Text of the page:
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Thoughts on Bhutto’s Assassination

Benazir Bhutto— opposition leader of the Pakistan People's Party and the first woman elected Prime Minister in Pakistan– was assassinated Thursday after a rally for the Jan. 8th elections. Literally within hours of the news breaking she was being touted as both a “martyr” and a “hero for Democracy?” Many blame President Musharraf himself:

“It's quite clear that Musharraf does not want an election – you can quote me – he is the one who has constantly wanted anybody who can threaten him or his power, out.”

said Hussain Haqqani, a former aid to Bhutto, who feels that the U.S. is complicit in Bhutto's murder by counting Musharraf as an ally. The New York Times reported

“that Al Qaeda was claiming responsibility for the attack, and that the plot was orchestrated by Ayman al-Zawahri, the group’s second-ranking official.”

citing a report fromn the Federal Bureau of Investigations though U.S. officials said nothing was confirmed. 150 were killed during a previous attempt on her life just after her homecoming in October following 8 years of house arrest stemming from charges of corruption while she was Prime Minister.

There are even some who speculate about what Bhutto's assination would mean to the possibility of a Presidency for Hillary Clinton, as if her gender was Bhutto's downfall (“There is no sin worse than being a woman,” Quentin Crisp once said).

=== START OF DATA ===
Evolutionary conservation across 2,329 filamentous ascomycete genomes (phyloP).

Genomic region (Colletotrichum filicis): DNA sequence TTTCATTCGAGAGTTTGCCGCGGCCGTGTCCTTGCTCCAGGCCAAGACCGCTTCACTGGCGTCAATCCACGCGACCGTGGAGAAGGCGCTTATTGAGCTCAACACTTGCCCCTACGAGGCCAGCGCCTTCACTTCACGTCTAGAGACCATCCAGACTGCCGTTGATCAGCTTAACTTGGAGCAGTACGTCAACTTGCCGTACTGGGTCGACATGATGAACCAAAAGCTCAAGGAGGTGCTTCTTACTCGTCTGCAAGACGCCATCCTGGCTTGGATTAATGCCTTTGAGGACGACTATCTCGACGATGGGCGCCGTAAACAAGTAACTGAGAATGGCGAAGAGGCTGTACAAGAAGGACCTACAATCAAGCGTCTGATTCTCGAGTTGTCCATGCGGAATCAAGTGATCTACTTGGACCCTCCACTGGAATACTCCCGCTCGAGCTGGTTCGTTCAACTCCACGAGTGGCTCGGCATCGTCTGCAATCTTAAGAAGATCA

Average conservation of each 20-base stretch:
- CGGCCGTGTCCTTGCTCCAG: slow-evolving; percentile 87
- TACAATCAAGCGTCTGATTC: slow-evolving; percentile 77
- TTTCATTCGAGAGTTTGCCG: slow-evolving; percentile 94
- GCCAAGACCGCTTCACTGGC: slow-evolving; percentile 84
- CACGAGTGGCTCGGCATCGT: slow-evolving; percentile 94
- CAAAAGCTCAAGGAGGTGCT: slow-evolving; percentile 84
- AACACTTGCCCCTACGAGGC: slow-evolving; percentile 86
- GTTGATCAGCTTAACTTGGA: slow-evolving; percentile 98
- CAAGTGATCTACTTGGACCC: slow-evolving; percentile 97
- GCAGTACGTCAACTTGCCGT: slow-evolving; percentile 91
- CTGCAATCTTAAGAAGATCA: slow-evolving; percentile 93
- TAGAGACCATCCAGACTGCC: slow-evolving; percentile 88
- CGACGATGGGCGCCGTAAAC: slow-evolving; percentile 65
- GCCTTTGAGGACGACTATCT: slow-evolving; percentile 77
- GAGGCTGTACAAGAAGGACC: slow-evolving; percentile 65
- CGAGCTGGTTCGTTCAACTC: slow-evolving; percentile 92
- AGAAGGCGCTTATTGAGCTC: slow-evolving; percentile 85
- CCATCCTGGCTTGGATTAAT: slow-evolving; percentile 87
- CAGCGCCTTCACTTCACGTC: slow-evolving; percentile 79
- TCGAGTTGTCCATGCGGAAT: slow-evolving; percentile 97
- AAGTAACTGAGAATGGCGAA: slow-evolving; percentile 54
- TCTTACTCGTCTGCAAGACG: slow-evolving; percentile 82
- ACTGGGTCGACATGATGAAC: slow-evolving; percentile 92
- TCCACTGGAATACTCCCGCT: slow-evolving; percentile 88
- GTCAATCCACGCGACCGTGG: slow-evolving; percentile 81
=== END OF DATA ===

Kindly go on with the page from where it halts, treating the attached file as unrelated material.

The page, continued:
Arianna Huffington of the Huffington Post has written one of the most moving tributes to Bhutto, allowing (as it should be) the woman herself to have the final word:

“I long ago realized that my personal life was to be subjugated to my political responsibilities. When my democratically elected father, Prime Minister Zulfiqar Ali Bhutto was arrested in 1977 and subsequently murdered, the mantle of leadership of the Pakistan Peoples Party, our nation's largest, nationwide grassroots political structure, was suddenly thrust upon me. It was not the life I planned, but it is the life I have. My husband and children accept and understand that my political responsibilities to the people of Pakistan come first, as painful as that personally is to all of us. I would like to be planning my son's move to his first year at college later this month, but instead I am planning my return to Pakistan and my party's parliamentary election campaign.

I didn't choose this life. It chose me.”

John Moore has also done a great piece of photojournalism for the New York Times.

And, of course, the latest reports implicate Al-Quaida and the Taliban and that Bhutto died from a skull fracture and not a bullet as had been previously reported by doctors who treated her. Mourners have taken to the streets in protests.

“As long as the moon and sun are alive, so is the name of Bhutto”

“Bhutto was alive yesterday, Bhutto is alive today.”

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